Thursday, July 7, 2011

Another reason I love the Mac: ahead of the curve

With the next major release of the Mac operating system, OS X Lion, on the brink of release, I can’t help but realize how much I appreciate the new features coming to my laptop within a few weeks. And I can’t help but notice how archaic and behind the curve Windows seems to be in the same features.

I love the notion of OS X’s new computing paradigms coming in Lion: modal-style, full-screen computing, Auto Save and Resume functions, and Versions (not to mention the beautiful new interface animations and cleanliness). All these things seem like obvious functions of a modern OS, and the idea that our powerful computers have yet to adopt them almost seems silly. Especially now that computers are used by everybody (I mean just about freaking everybody), and not just geeks, means that it’s about time we switch our thinking about what a personal computer is and can be. Why the nerdy notions of “saving," “backing up," and organizing a “filesystem,” not to mention being relegated to the “window” paradigm? Let my computer and applications do all the managing and organizing and backing up of files. It’s smart enough, so why should I have to do it? Besides, regular people hardly feel like learning all that stuff anyway.

The Auto Save, Resume, and Versions features in Lion have much larger implications on personal computing than I think most people realize. And another reason I love the Mac is that Apple is the first to truly implement that stuff across the OS now, giving developers APIs to do the same thing in their apps. But this is not actually new for Apple. The iLife suite that comes on every Mac has been doing this for the past couple of years now, and obviously common productivity apps like iCal and Address Book never required the user to save changes.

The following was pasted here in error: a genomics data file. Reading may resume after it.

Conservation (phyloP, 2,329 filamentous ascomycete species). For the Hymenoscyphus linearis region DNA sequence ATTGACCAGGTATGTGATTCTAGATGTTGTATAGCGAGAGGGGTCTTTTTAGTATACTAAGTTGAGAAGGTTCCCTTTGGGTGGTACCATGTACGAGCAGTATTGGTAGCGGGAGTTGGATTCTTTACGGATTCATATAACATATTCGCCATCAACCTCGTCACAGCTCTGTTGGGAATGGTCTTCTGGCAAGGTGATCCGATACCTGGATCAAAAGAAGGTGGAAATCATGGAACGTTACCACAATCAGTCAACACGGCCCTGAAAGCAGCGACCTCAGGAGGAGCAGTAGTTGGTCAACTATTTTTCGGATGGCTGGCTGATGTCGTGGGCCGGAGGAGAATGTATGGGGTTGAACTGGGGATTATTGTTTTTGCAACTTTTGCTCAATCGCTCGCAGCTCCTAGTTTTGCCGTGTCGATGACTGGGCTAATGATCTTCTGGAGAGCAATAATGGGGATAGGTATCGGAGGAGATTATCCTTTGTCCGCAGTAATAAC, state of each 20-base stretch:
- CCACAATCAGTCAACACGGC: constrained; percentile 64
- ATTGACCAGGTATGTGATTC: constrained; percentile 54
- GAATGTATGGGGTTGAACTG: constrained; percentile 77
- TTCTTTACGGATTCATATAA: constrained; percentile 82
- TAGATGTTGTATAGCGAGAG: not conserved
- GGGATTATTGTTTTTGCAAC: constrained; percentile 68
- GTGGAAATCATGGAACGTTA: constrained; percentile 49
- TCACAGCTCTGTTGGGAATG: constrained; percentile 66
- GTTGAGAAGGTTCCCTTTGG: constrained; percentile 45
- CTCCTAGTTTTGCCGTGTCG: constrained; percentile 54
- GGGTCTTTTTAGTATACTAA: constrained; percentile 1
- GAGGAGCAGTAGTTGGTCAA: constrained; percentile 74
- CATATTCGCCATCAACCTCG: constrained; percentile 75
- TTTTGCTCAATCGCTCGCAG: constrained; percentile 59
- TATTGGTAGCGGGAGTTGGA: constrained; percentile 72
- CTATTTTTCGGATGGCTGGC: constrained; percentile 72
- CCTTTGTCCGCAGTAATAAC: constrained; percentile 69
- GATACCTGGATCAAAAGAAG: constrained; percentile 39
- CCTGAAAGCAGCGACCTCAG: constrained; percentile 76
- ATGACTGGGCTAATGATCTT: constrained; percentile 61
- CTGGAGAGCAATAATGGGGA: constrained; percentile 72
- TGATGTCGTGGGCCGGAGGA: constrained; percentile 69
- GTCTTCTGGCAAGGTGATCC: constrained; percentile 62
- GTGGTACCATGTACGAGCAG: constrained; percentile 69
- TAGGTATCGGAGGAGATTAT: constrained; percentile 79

But I wonder now, how long will it be until Windows follows suit? I see this simple idea being widely accepted very quickly. And the idea of having to save consistently and duplicate files to have different versions will seem archaic within a few years. Microsoft will probably adopt similar functions in applications sometime in the future.

But right now, they seem really focused on shoehorning Windows onto tablets to care about implementing that stuff. They might surprise me though. It’s happened before.

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